Small Color CMOS Cameras
Small Color CMOS Cameras
- Plug & play USB camera (USB 3.0 type)
- Compact Size TV format (NTSC/PAL) Camera
- Ideal for narrow spaces
- Variable Lens Mounts
What is Analog?
Analog photography is a commonly used term for photography that uses a progressively changing recording medium, which may be either chemical process based (e.g., photographic film or plate) or electronic (e.g., vidicon or CCD sensor). Through common use this term has come to mean anything that is "not digital" despite some amount of controversy that the use of film isn't a true "analog" process.
In a film camera that uses the gelatin-silver process, light falling upon photographic emulsions containing silver halides is recorded as a latent image. The latent image is subjected to photographic processing, which makes it visible and insensitive to light.
In a video camera or digital still camera, the signal is captured with a video camera tube or charge coupled device sensor, which sends the picture to be processed by the camera's electronics. The signal can be transmitted or recorded on a storage device for later playback.
What is NTSC and PAL?
NTSC, named for the National Television System Committee, is the analog television system that is used in most of North America, parts of South America (except Brazil, Argentina, Uruguay, and French Guiana), Myanmar, South Korea, Taiwan, Japan, the Philippines, and some Pacific island nations and territories.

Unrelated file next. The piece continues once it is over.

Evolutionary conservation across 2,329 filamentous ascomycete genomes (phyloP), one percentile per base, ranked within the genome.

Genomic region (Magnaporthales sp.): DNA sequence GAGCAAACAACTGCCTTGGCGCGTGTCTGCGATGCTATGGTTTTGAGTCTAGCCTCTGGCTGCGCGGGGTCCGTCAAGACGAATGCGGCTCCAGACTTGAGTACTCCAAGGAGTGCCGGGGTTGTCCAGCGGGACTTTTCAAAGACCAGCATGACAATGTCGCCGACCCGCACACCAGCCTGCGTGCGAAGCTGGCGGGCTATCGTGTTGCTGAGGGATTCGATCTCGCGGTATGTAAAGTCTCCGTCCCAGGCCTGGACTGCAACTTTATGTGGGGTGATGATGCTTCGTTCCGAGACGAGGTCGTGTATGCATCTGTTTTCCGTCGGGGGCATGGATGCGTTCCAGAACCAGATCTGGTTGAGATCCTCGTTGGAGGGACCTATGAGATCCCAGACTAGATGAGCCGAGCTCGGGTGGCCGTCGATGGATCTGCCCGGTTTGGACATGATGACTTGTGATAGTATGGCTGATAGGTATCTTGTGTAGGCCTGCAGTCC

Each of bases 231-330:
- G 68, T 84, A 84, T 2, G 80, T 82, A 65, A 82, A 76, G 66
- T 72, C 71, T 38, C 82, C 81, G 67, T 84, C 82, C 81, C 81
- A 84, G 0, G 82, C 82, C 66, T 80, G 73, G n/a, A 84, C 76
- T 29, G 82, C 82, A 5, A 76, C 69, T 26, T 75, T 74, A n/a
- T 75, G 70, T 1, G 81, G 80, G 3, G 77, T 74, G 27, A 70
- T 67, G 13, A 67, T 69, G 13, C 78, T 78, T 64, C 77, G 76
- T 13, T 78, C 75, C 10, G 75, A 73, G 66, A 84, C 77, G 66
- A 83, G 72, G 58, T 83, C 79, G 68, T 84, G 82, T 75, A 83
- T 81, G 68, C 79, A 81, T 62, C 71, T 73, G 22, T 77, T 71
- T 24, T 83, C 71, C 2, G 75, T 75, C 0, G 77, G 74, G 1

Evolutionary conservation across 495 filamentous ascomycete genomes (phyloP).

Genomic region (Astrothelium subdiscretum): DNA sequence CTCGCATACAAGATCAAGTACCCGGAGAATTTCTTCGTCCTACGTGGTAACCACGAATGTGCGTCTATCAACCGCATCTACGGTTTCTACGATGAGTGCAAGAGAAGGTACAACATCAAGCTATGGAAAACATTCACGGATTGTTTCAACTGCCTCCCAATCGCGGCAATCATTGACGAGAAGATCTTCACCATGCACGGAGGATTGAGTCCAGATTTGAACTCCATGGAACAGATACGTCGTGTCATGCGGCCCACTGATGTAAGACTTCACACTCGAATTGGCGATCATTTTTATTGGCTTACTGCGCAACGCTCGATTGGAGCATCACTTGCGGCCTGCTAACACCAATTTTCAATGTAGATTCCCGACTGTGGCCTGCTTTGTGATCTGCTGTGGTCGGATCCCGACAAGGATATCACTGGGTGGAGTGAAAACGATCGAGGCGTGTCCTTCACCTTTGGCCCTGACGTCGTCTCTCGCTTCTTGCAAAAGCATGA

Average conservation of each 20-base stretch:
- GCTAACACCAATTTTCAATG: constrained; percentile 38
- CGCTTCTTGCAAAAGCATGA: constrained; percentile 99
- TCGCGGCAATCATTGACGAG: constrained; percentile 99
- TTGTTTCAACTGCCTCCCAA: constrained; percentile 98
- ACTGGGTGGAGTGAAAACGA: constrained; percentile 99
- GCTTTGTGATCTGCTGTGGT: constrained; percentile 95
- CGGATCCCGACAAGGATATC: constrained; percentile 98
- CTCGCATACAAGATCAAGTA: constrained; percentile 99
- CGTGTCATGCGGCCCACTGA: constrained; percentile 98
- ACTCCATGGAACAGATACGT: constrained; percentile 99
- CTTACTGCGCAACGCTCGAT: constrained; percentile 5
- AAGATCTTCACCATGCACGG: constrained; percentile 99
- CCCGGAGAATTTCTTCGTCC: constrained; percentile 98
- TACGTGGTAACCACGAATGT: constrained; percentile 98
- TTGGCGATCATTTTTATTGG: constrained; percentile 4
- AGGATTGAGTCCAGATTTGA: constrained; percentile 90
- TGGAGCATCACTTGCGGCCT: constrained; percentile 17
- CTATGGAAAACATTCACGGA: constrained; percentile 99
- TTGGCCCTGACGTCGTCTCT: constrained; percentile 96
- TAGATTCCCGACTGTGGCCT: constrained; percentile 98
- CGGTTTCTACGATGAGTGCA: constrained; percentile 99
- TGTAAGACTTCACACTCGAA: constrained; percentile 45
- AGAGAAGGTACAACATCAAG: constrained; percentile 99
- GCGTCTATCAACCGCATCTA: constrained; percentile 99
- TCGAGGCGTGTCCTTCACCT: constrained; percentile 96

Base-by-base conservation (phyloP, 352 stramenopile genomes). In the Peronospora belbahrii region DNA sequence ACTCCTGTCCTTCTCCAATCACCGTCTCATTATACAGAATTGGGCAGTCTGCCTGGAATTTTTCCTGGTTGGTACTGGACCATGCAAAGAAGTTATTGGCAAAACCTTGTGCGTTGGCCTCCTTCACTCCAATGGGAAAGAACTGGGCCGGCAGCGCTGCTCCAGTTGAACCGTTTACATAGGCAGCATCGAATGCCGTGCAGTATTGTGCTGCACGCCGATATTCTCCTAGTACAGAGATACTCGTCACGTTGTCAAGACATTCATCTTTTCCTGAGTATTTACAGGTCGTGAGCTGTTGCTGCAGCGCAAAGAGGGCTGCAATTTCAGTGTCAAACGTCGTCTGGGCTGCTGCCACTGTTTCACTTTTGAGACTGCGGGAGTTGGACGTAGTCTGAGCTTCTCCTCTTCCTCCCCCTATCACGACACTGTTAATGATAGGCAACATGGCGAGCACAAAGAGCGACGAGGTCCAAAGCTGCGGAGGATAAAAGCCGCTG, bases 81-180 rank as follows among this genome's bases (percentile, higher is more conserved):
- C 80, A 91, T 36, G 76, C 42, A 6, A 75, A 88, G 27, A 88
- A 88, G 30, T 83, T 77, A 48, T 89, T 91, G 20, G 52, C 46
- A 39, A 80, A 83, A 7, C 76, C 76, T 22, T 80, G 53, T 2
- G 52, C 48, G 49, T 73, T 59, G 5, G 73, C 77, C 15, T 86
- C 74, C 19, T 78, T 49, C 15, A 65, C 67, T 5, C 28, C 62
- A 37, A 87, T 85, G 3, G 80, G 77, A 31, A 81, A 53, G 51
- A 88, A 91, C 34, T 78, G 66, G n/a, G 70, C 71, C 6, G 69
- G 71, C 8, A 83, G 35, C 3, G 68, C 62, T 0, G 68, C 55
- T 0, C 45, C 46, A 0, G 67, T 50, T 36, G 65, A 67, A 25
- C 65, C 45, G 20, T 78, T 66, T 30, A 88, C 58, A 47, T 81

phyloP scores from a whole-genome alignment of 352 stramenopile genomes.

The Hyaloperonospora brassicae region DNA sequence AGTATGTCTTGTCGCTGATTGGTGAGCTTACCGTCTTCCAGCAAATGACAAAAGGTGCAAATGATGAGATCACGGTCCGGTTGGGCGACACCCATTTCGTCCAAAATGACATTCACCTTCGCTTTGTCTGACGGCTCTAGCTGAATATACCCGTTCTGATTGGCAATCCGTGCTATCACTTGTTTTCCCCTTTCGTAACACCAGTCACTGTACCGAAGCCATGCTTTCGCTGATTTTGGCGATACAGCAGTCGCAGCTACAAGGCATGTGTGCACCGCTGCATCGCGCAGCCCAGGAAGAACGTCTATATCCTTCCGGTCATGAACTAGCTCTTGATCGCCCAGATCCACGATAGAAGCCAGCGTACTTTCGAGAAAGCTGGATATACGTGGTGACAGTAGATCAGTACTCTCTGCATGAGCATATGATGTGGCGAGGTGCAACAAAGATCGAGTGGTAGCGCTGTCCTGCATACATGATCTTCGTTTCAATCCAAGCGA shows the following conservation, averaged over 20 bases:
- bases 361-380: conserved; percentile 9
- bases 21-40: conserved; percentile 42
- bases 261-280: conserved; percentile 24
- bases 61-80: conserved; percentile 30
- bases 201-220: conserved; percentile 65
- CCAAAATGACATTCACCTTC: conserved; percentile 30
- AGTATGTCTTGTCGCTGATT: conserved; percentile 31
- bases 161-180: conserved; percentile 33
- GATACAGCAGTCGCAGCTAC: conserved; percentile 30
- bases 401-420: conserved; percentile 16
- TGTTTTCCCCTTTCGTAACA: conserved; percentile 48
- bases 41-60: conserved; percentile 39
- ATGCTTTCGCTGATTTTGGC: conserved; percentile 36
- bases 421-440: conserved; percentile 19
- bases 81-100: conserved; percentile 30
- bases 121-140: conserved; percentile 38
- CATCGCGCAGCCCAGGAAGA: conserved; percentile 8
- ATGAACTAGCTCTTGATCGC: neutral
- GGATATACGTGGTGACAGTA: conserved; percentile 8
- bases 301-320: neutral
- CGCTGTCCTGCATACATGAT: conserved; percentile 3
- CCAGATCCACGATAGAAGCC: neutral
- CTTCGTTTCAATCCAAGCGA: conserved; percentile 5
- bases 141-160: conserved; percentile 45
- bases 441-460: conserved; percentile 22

PAL, short for Phase Alternating Line, is a colour encoding system for analogue television used in broadcast television systems in most countries broadcasting at 576i. Other common analogue television systems are NTSC and SECAM. This page primarily discusses the PAL colour encoding system. The articles on broadcast television systems and analogue television further describe frame rates, image resolution and audio modulation. For discussion of the 625-line / 50 field (25 frame) per second television standard.
What is resolution?
Image resolution is the detail an image holds. The term applies to raster digital images, film images, and other types of images. Higher resolution means more image detail. Image resolution can be measured in various ways. Basically, resolution quantifies how close lines can be to each other and still be visibly resolved. Resolution units can be tied to physical sizes (e.g. lines per mm, lines per inch), to the overall size of a picture (lines per picture height, also known simply as lines, TV lines, or TVL), or to angular subtenant. Line pairs are often used instead of lines; a line pair comprises a dark line and an adjacent light line. A line is either a dark line or a light line. A resolution 10 lines per millimeter means 5 dark lines alternating with 5 light lines, or 5 line pairs per millimeter (5 LP/mm). Photographic lens and film resolution are most often quoted in line pairs per millimeter.